Just as the map promised, we saw steep peaks to our left as we began to go up a gradual incline. Now I could see why the contour lines were so close together! The sheer rock face towered above us as we emerged out of the thick, dense woods of the lower elevation and into the open, subalpine forest of tall pines. This new terrain had a very different plant community. It was brighter and more airy. We could see farther around us as we walked up switchback after long switchback. Suddenly, a bright flash of flame darted across out path, airborne. It landed not far from us, on a dead limb, then perched, looking at us curiously. The beautiful bird was like nothing I’d ever seen before. With it’s bright red head and sunny yellow body, it looked like it belonged in a South American jungle, not a northern pine forest. Since I didn’t know the bird’s name, Morgan dubbed it the “flame-tipped sprotinger.” Though this wasn’t really the name it cemented the bird in our memories. Later, I looked in the Sibley Bird Guide and found out he was a Western Tanager (Piranga ludoviciana) in full breeding color. His tropical appearance boasts of a winter migration to Central America, as far south as Costa Rica for some individuals. Perhaps on this tropical winter vacation he consumes the insects or fruits that supply the unusual rhodoxanthin pigment for his rare red crown plumage. Other members of the tanager genus use an entirely different type of pigment called 4-oxo-carotenoid to produce their bright red feathers.The western tanager wasn’t the only fiery species up in the pine forest. As we continued up countless switchbacks, I spotted fireweed! If I had to pick a favorite wildflower, I think fireweed (Chamerion angustifolium) would be it, because it is one of the first flowers to colonize areas that have been burned by wildfires. Fireweed’s pioneer spirit, aka it’s vigorously spreading rhizomes, helps keep soil from eroding off bare earth. I didn’t know it at the time, but aside from appreciating the beauty of fireweed, we also could have enjoyed it as a snack! Fireweed is completely edible, though it tastes better when it is young and tender. It also boasts a vast array of medicinal uses, including as a tea for upset stomachs or urinary problems.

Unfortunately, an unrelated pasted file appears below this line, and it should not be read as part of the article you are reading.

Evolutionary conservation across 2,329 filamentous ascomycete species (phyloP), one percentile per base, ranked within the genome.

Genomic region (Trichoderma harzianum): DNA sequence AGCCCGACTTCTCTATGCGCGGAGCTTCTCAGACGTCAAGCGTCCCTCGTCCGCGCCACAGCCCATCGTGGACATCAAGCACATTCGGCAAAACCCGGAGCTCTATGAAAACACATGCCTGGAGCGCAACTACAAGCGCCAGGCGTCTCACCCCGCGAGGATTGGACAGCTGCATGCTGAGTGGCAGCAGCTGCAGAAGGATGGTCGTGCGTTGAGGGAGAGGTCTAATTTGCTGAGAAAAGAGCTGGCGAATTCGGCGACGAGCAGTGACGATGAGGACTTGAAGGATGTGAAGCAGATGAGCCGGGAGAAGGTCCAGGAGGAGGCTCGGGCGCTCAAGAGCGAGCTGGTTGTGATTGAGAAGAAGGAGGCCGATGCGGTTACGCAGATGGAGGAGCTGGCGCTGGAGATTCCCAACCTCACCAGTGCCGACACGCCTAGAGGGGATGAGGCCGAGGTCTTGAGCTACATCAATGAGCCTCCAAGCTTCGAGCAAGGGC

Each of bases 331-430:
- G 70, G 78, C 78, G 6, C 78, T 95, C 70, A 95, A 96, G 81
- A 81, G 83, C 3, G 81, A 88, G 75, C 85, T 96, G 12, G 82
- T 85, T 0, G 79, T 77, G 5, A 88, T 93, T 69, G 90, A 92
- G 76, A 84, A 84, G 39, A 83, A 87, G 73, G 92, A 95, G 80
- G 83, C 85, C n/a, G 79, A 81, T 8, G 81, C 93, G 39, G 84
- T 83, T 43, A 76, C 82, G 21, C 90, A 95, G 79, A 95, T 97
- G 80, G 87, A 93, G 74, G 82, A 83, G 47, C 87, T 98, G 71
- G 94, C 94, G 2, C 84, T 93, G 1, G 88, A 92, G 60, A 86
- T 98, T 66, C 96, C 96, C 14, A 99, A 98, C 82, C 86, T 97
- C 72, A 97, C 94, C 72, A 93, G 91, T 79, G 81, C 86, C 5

Under the tall pines, berry bushes and shrubs almost as tall as I was lined the trail. Unfamiliar black and red berries caught my eye, but I had no idea how to identify them. With so many berries around, and such concealing shrubby understory cover, Morgan and I began to wonder if we might encounter a bear, and worried about our unfamiliar pup. But the only thing even reminiscent of a bear we saw was bear grass (Xerophyllum tenax). The enormous plant hadn’t quite blossomed into it’s full puffy white paw, but some white tips teased out of the green buds on the stalk that was almost as tall as me. I wouldn’t have been able to identify this unblossomed icon of the northwestern forests, without the vivid memories from my childhood of fields of fluffy white, fully blossomed plants, which had towered as tall as my Dad, in the mountain meadows of Glacier National Park. (Thanks for the great experience, Dad!)We noticed Valley, with her tender shelter/kennel paws, was starting to walk a bit gingerly. We continued walking a little farther, wondering when the switchbacks would end and we’d be on the final mostly straight stretch to the lake. We checked our map again. Could it be that the distance ahead of us was farther than we anticipated? I wanted to see the mountain lake, especially since in would have a backdrop and probably a stunning of the other side of steep rock face we had seen earlier. But I didn’t want to wear Valley out to the point of hurting her paws and creating a bad experience. Her paws seemed more pink then before and more tender, when I examined them. So, we decided to turn back early, we’d hiked enough and had a great time. In the future, we knew we’d have plenty of time to take Valley on longer hikes in Montana’s gorgeous forests.